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Ex Brummie

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Ex Brummie last won the day on February 26 2016

Ex Brummie had the most liked content!

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    Heating Engineer
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  1. Why would you want to box it in? Another cupboard on the cabin side would make a limited space claustrophobic.
  2. When we returned in late July, we encountered low water in the Kidlington pound, and also the 2 pounds into Banbury. The boats moored at Twyford Wharf were all aground, but I don't think I've ever seen them afloat. The pound below Cropredy Lock was dire, and the lock after the Marinas had one paddle at each end, with horrendous leaks through both gates. We moored between the 2 locks below Claydon and did not ground, but in the morning C&RT were busy letting water down, presumably to lift up the pound below Cropredy. There were notices about illicit loosing of water between Claydon and Cropredy.
  3. This post cannot be displayed because it is in a forum which requires at least 10 posts to view.
  4. Air leaks can also operate in reverse. I had a swaged connection on the flexi into the lift pump which sucked air into the hose as it sucked fuel. As the connection was below the level of the agglomerator, this air gradually collected in the high point and killed the syphon. As there was little head, no fuel leak ever showed up. I only found it when I disconnected the hose and realised how loose the spigot was in the clamp. After replacing, I disassembled the joint, and the rubber hose was crazed with fine slits.
  5. This post cannot be displayed because it is in a forum which requires at least 10 posts to view.
  6. I had exactly the same problem when the lip seal failed on my new Qube. I had bought the toilet from a camping store and they were not particularly forthcoming and even said they could not get the part number from Thetford, blaming Covid or Brexit or some such. I finally got through to Thetford who did at least give me the part number but I still had to go back to the retailer. It failed again this yearand I visited a chandlery who had 2 similar in stock. He looked up the parts on the Midland Chandlers site to check which was required and was a bit put out that his part was priced at £8-99 on the sticker when the M.C price was £16.71. I did point out that he now had money for the bit of rubber that had sat on his shelf for several years, which softened him a little.
  7. I had similar once, and knowing everything and checked all except the battery isolation switch, which was a last resort. It should have been the first. I'm with MtB on following a logical sequence for any fault finding.
  8. That's great until your phone goes t*ts up on week 2 of a 7 week cruise. Even then, unless paying a fortune for designer phones, not all phones are compatible with contactless payment. I always recall with a wry smile when one of my boiler service customers had a Hive installed, and when I had to isolate the power to replace a valve, I asked him how to switch back on, standing right by the controller he had no signal. The big manual button still worked.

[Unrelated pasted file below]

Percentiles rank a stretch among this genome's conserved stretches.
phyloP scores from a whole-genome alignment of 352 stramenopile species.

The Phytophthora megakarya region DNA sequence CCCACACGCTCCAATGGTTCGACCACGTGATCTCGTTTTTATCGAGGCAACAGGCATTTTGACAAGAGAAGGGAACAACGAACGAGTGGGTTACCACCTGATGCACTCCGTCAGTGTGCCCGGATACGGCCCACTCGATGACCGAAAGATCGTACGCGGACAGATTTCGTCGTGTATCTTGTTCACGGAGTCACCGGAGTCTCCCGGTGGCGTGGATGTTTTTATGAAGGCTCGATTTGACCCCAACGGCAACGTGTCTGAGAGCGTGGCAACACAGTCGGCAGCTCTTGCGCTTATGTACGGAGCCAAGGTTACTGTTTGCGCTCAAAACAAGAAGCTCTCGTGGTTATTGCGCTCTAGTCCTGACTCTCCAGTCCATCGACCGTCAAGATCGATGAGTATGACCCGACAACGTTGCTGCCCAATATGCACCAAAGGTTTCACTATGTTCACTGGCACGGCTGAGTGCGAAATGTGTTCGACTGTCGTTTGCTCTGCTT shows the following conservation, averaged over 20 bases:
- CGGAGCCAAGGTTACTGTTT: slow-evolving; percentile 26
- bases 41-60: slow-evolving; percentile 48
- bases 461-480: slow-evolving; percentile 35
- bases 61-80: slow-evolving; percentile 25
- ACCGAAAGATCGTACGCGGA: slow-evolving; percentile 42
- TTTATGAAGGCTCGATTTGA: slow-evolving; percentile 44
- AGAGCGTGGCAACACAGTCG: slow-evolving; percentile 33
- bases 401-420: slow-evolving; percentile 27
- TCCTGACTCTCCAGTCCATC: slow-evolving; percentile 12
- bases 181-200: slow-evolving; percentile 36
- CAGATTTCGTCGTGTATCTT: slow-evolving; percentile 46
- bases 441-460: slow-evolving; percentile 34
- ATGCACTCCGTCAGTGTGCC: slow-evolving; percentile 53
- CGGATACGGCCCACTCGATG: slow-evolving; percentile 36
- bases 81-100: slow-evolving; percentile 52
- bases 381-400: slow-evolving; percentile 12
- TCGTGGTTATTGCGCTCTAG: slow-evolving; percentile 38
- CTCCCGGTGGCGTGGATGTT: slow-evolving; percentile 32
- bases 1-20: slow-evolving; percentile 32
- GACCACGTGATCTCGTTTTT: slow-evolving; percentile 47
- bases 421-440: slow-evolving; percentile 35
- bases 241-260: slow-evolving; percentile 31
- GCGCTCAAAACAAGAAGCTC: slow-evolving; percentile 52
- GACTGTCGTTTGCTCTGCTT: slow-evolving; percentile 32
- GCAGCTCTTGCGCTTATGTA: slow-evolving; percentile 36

9. Having water in the canals for walkers, etc. is all very well, but if navigation cannot continue to keep it replenished, there will not be many walkers alongside the stagnant ponds, nor many fish in the decaying muck.
  10. Day hirers or new boaters nearly always fall into the same trap about steering when they encounter another boat. Panic seems to set in and the practice of steering the opposite way goes out of the window. In a recent trip on the south Oxford, we encountered a day boat on a perfectly straight stretch of canal with one moored boat in a wide part of the canal. I had slowed for the boat and was 1/4 past it when the day boat speeded up and then pushed the tiller the wrong way. The result was their bow caught ours and winded our stern into the moored boat whilst also taking their own stern into the moored boat. Later, approaching Napton Marina, there was a long line of moored boats with another boat coming the other way. I was well to the right with a good 10ft between me and the moored craft. The oncoming steerer dashed from side to side of the stern and still managed to crash into our bow, and consequently into the moored boat. When I pointed out I had left plenty of room, I was told that the lady did not want to bash the moored boat. Again, the tiller was swung vigourously from side to side.
  11. The sand 'converts' the boiler into a firebrick, so the heat is retained where it is most effective. Often done with vapourising cookers where replacing a boiler is not an economic option, but the heat is retained for the oven.
  12. If you have found the leak, you will be better off using epoxy resin as a short term expedient. If you have a small pinhole, then you can bet that the surrounding area will be pox rotten.
  13. Lots of people do despite the notice. The real objection is the damage inconsiderate boaters do when they ram the bows into the bank of the arm and destroy the sheeting, causing unnecessary expense and work.
  14. The side arm is a private mooring wharf. The designated winding hole is below Dimmingsdale lock.
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